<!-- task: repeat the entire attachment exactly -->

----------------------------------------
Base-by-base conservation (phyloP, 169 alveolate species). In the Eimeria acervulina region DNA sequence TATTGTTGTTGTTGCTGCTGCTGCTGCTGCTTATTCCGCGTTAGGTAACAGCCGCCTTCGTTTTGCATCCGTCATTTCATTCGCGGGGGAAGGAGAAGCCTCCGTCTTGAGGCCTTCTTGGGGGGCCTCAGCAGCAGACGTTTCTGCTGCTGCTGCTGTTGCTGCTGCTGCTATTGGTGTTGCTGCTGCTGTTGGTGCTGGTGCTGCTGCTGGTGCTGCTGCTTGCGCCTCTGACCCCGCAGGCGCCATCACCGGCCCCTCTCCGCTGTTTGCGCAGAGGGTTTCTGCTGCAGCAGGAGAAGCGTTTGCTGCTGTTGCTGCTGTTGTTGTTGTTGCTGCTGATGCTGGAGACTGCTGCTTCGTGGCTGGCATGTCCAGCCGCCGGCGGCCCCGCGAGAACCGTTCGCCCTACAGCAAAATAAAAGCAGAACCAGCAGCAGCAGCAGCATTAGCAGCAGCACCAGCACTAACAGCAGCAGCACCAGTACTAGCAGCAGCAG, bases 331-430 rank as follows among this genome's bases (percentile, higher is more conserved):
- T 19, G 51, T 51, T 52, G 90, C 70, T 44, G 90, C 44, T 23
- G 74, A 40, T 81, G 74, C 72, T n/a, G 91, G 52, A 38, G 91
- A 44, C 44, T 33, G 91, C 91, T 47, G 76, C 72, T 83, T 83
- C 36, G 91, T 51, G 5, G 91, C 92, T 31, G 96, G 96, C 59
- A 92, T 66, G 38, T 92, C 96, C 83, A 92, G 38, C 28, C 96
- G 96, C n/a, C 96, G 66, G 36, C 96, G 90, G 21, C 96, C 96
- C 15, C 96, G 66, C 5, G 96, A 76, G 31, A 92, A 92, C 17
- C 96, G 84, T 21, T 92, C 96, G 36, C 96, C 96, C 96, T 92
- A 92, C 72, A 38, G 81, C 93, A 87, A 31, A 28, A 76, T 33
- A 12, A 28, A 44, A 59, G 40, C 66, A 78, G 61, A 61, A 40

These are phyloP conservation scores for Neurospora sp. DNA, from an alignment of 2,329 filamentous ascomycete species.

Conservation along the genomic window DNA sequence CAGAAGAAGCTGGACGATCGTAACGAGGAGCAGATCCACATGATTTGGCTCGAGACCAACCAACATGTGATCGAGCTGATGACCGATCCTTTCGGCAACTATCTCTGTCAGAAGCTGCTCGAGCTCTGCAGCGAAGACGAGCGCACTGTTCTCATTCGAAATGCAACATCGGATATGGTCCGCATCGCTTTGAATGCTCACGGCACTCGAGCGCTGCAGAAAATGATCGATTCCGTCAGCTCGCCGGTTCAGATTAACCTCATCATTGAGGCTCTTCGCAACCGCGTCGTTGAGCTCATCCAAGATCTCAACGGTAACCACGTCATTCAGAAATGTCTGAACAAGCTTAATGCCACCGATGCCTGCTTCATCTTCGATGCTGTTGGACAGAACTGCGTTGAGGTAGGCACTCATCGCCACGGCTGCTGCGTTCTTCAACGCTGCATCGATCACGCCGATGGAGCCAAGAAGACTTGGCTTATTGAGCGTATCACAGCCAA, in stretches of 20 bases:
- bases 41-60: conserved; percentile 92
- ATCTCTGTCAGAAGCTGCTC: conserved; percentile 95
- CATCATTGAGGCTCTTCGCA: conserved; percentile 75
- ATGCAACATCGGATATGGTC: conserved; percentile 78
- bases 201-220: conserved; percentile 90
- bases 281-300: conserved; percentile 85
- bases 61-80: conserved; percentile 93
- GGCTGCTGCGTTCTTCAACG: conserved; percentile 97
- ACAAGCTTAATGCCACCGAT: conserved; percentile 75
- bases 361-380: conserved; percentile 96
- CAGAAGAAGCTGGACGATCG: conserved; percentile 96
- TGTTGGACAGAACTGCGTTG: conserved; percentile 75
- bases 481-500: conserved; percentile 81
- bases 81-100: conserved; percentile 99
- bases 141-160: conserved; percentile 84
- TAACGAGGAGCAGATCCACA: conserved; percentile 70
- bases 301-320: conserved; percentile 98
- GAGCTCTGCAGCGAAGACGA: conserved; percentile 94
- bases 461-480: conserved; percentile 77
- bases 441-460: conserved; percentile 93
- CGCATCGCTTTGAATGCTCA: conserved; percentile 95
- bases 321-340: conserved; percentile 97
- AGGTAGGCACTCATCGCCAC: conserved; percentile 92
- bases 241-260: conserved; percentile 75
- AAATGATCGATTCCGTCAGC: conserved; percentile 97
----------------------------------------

Base-by-base conservation (phyloP, 169 alveolate species). In the Eimeria acervulina region DNA sequence TATTGTTGTTGTTGCTGCTGCTGCTGCTGCTTATTCCGCGTTAGGTAACAGCCGCCTTCGTTTTGCATCCGTCATTTCATTCGCGGGGGAAGGAGAAGCCTCCGTCTTGAGGCCTTCTTGGGGGGCCTCAGCAGCAGACGTTTCTGCTGCTGCTGCTGTTGCTGCTGCTGCTATTGGTGTTGCTGCTGCTGTTGGTGCTGGTGCTGCTGCTGGTGCTGCTGCTTGCGCCTCTGACCCCGCAGGCGCCATCACCGGCCCCTCTCCGCTGTTTGCGCAGAGGGTTTCTGCTGCAGCAGGAGAAGCGTTTGCTGCTGTTGCTGCTGTTGTTGTTGTTGCTGCTGATGCTGGAGACTGCTGCTTCGTGGCTGGCATGTCCAGCCGCCGGCGGCCCCGCGAGAACCGTTCGCCCTACAGCAAAATAAAAGCAGAACCAGCAGCAGCAGCAGCATTAGCAGCAGCACCAGCACTAACAGCAGCAGCACCAGTACTAGCAGCAGCAG, bases 331-430 rank as follows among this genome's bases (percentile, higher is more conserved):
- T 19, G 51, T 51, T 52, G 90, C 70, T 44, G 90, C 44, T 23
- G 74, A 40, T 81, G 74, C 72, T n/a, G 91, G 52, A 38, G 91
- A 44, C 44, T 33, G 91, C 91, T 47, G 76, C 72, T 83, T 83
- C 36, G 91, T 51, G 5, G 91, C 92, T 31, G 96, G 96, C 59
- A 92, T 66, G 38, T 92, C 96, C 83, A 92, G 38, C 28, C 96
- G 96, C n/a, C 96, G 66, G 36, C 96, G 90, G 21, C 96, C 96
- C 15, C 96, G 66, C 5, G 96, A 76, G 31, A 92, A 92, C 17
- C 96, G 84, T 21, T 92, C 96, G 36, C 96, C 96, C 96, T 92
- A 92, C 72, A 38, G 81, C 93, A 87, A 31, A 28, A 76, T 33
- A 12, A 28, A 44, A 59, G 40, C 66, A 78, G 61, A 61, A 40

These are phyloP conservation scores for Neurospora sp. DNA, from an alignment of 2,329 filamentous ascomycete species.

Conservation along the genomic window DNA sequence CAGAAGAAGCTGGACGATCGTAACGAGGAGCAGATCCACATGATTTGGCTCGAGACCAACCAACATGTGATCGAGCTGATGACCGATCCTTTCGGCAACTATCTCTGTCAGAAGCTGCTCGAGCTCTGCAGCGAAGACGAGCGCACTGTTCTCATTCGAAATGCAACATCGGATATGGTCCGCATCGCTTTGAATGCTCACGGCACTCGAGCGCTGCAGAAAATGATCGATTCCGTCAGCTCGCCGGTTCAGATTAACCTCATCATTGAGGCTCTTCGCAACCGCGTCGTTGAGCTCATCCAAGATCTCAACGGTAACCACGTCATTCAGAAATGTCTGAACAAGCTTAATGCCACCGATGCCTGCTTCATCTTCGATGCTGTTGGACAGAACTGCGTTGAGGTAGGCACTCATCGCCACGGCTGCTGCGTTCTTCAACGCTGCATCGATCACGCCGATGGAGCCAAGAAGACTTGGCTTATTGAGCGTATCACAGCCAA, in stretches of 20 bases:
- bases 41-60: conserved; percentile 92
- ATCTCTGTCAGAAGCTGCTC: conserved; percentile 95
- CATCATTGAGGCTCTTCGCA: conserved; percentile 75
- ATGCAACATCGGATATGGTC: conserved; percentile 78
- bases 201-220: conserved; percentile 90
- bases 281-300: conserved; percentile 85
- bases 61-80: conserved; percentile 93
- GGCTGCTGCGTTCTTCAACG: conserved; percentile 97
- ACAAGCTTAATGCCACCGAT: conserved; percentile 75
- bases 361-380: conserved; percentile 96
- CAGAAGAAGCTGGACGATCG: conserved; percentile 96
- TGTTGGACAGAACTGCGTTG: conserved; percentile 75
- bases 481-500: conserved; percentile 81
- bases 81-100: conserved; percentile 99
- bases 141-160: conserved; percentile 84
- TAACGAGGAGCAGATCCACA: conserved; percentile 70
- bases 301-320: conserved; percentile 98
- GAGCTCTGCAGCGAAGACGA: conserved; percentile 94
- bases 461-480: conserved; percentile 77
- bases 441-460: conserved; percentile 93
- CGCATCGCTTTGAATGCTCA: conserved; percentile 95
- bases 321-340: conserved; percentile 97
- AGGTAGGCACTCATCGCCAC: conserved; percentile 92
- bases 241-260: conserved; percentile 75
- AAATGATCGATTCCGTCAGC: conserved; percentile 97